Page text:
Pay-to-Play Becoming Less Common in Venture Capital

To motivate investors to reinvest in additional rounds of financing at start-up companies, venture capital deals often include “pay-to-play” provisions. Under these provisions, investors that don’t reinvest have their preferred stock converted to common stock or otherwise made less preferential, VC Experts explains.

According to venture capitalist Brad Feld, pay-to-play provisions were rare in the 1990s. But after the Internet bubble popped in 2001, they became very common. New data show that investors have moved away from pay-to-play provisions in recent years.

The figure below shows data on the share of venture capital deals with pay-to-play provisions taken from the Venture Capital Report produced by law firm Cooley LLP. While the data only cover deals for which Cooley did the legal work, they show the frequency with which VCs are using pay-to-play provisions.

While the trend is imprecise, the pattern is clear. Pay-to-play provisions have become less common since the fourth quarter of 2003 when Cooley first began to track this measure.

What does this trend mean for venture capital? Pay-to-play provisions encourage investors to reinvest when the condition of a business isn’t encouraging. If fewer venture capital deals have pay-to-play provisions then VCs will be less likely to put additional money into start-ups in down rounds than they used to be.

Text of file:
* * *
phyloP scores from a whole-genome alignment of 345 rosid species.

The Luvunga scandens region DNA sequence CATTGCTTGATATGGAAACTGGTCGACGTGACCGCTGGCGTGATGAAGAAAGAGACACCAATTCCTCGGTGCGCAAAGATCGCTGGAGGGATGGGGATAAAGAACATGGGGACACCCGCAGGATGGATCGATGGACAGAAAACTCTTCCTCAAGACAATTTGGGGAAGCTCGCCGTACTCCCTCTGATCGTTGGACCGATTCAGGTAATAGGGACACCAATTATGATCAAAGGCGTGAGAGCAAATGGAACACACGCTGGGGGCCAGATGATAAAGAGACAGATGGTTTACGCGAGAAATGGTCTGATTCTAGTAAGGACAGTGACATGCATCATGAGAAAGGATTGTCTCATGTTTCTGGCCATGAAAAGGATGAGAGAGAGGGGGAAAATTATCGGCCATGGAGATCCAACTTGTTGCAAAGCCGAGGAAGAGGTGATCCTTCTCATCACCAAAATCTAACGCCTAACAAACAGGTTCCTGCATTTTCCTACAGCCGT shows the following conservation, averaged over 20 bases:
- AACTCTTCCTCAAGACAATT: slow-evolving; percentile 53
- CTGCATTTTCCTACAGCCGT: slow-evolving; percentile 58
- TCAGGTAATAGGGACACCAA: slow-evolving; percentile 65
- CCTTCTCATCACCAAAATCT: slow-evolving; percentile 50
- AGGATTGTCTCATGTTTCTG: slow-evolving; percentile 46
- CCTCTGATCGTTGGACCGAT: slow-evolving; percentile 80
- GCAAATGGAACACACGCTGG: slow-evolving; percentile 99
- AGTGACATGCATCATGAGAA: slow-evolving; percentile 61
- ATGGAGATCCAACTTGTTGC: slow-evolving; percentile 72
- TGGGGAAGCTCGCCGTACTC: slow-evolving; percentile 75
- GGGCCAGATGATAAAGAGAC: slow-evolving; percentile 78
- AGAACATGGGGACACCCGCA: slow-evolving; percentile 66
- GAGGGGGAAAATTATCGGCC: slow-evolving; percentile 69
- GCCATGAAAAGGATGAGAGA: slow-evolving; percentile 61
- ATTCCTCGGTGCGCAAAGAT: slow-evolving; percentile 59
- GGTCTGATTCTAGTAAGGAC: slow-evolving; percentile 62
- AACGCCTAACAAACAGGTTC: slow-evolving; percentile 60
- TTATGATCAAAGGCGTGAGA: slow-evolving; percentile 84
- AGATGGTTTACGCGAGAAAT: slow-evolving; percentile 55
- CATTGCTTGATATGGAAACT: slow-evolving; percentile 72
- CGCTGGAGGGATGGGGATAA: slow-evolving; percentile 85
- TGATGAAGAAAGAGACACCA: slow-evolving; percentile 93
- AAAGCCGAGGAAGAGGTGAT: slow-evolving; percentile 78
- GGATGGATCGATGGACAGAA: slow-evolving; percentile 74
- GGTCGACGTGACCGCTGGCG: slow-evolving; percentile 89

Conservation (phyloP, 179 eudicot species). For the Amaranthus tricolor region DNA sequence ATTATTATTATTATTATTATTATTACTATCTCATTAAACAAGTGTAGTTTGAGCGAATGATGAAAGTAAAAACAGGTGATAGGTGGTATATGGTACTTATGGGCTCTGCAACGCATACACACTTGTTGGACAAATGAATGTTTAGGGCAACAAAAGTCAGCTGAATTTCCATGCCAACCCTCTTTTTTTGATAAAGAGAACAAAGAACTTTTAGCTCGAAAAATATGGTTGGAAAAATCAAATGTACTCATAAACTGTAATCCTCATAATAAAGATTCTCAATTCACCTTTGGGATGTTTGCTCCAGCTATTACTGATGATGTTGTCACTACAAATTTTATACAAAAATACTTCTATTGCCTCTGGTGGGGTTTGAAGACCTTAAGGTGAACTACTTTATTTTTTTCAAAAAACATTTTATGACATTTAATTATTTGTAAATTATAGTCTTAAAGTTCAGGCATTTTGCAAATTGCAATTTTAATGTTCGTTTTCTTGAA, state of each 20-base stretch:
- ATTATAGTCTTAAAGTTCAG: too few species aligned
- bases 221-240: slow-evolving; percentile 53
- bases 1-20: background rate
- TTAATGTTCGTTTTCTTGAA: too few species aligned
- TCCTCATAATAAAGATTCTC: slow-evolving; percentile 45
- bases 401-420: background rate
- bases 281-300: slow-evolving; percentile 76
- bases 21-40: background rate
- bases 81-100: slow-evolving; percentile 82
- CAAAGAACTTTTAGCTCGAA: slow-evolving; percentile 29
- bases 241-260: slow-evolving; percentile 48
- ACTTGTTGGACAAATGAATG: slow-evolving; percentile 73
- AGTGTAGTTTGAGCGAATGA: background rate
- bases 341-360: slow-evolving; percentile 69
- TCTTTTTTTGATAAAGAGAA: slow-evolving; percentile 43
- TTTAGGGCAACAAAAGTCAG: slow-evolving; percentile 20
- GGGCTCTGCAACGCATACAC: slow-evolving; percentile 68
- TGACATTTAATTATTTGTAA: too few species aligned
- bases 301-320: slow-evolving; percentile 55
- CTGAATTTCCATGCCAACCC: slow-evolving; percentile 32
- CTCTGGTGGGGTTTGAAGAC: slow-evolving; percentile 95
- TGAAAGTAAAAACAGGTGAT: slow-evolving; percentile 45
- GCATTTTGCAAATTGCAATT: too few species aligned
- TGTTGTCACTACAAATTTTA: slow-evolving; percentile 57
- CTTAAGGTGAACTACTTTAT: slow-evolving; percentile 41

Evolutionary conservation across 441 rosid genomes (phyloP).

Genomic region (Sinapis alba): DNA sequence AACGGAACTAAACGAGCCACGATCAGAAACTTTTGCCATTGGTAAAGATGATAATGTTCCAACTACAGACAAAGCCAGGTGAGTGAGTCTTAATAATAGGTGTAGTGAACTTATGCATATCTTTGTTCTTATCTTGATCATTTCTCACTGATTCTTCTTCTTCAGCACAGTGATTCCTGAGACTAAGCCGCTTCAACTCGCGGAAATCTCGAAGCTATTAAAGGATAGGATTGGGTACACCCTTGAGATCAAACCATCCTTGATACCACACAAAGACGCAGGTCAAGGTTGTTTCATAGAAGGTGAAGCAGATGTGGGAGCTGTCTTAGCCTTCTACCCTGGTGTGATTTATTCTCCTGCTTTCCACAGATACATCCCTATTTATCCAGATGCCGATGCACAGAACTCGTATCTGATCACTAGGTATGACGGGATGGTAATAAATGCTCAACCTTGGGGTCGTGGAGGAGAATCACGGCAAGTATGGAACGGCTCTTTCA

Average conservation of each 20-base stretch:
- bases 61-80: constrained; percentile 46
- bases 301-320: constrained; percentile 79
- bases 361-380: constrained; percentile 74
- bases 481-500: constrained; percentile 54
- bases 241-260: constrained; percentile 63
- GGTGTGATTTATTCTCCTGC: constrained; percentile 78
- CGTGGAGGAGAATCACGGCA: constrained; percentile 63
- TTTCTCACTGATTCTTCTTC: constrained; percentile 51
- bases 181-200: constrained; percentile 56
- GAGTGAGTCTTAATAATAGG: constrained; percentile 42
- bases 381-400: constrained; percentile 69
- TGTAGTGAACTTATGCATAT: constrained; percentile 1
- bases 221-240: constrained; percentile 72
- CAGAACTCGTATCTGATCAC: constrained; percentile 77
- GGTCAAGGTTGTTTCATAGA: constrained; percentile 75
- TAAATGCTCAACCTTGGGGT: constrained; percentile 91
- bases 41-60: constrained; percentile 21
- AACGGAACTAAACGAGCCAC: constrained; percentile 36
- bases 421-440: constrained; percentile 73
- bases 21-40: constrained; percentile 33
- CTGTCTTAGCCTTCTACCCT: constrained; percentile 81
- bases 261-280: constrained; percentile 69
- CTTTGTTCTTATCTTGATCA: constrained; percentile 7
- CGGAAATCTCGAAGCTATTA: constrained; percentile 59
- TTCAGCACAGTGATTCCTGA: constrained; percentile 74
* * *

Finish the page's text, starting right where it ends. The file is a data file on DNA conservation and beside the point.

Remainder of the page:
Source: Created from data from the Cooley Venture Capital Report, various issues


Scott Shane Scott Shane is A. Malachi Mixon III, Professor of Entrepreneurial Studies at Case Western Reserve University. He is the author of nine books, including Fool's Gold: The Truth Behind Angel Investing in America ; Illusions of Entrepreneurship: and The Costly Myths that Entrepreneurs, Investors, and Policy Makers Live By.

2 Reactions
  1. With the decrease in IPOs and other exits, it makes sense that VCs wouldn’t want to limit their ability to take a payday and run.

  2. We expect to see the use of pay to play provisions increase in 2012 and 2013.

    The last two years has seen a surge in seeded startups (mostly by Angels and Super Angels). Many of these firms are going to need A/B rounds and we think it’s going to be a struggle for a lot of these firms to get funded.

    This will lead to investors triaging their portfolios and adding pay to play provisions to get their good companies funded.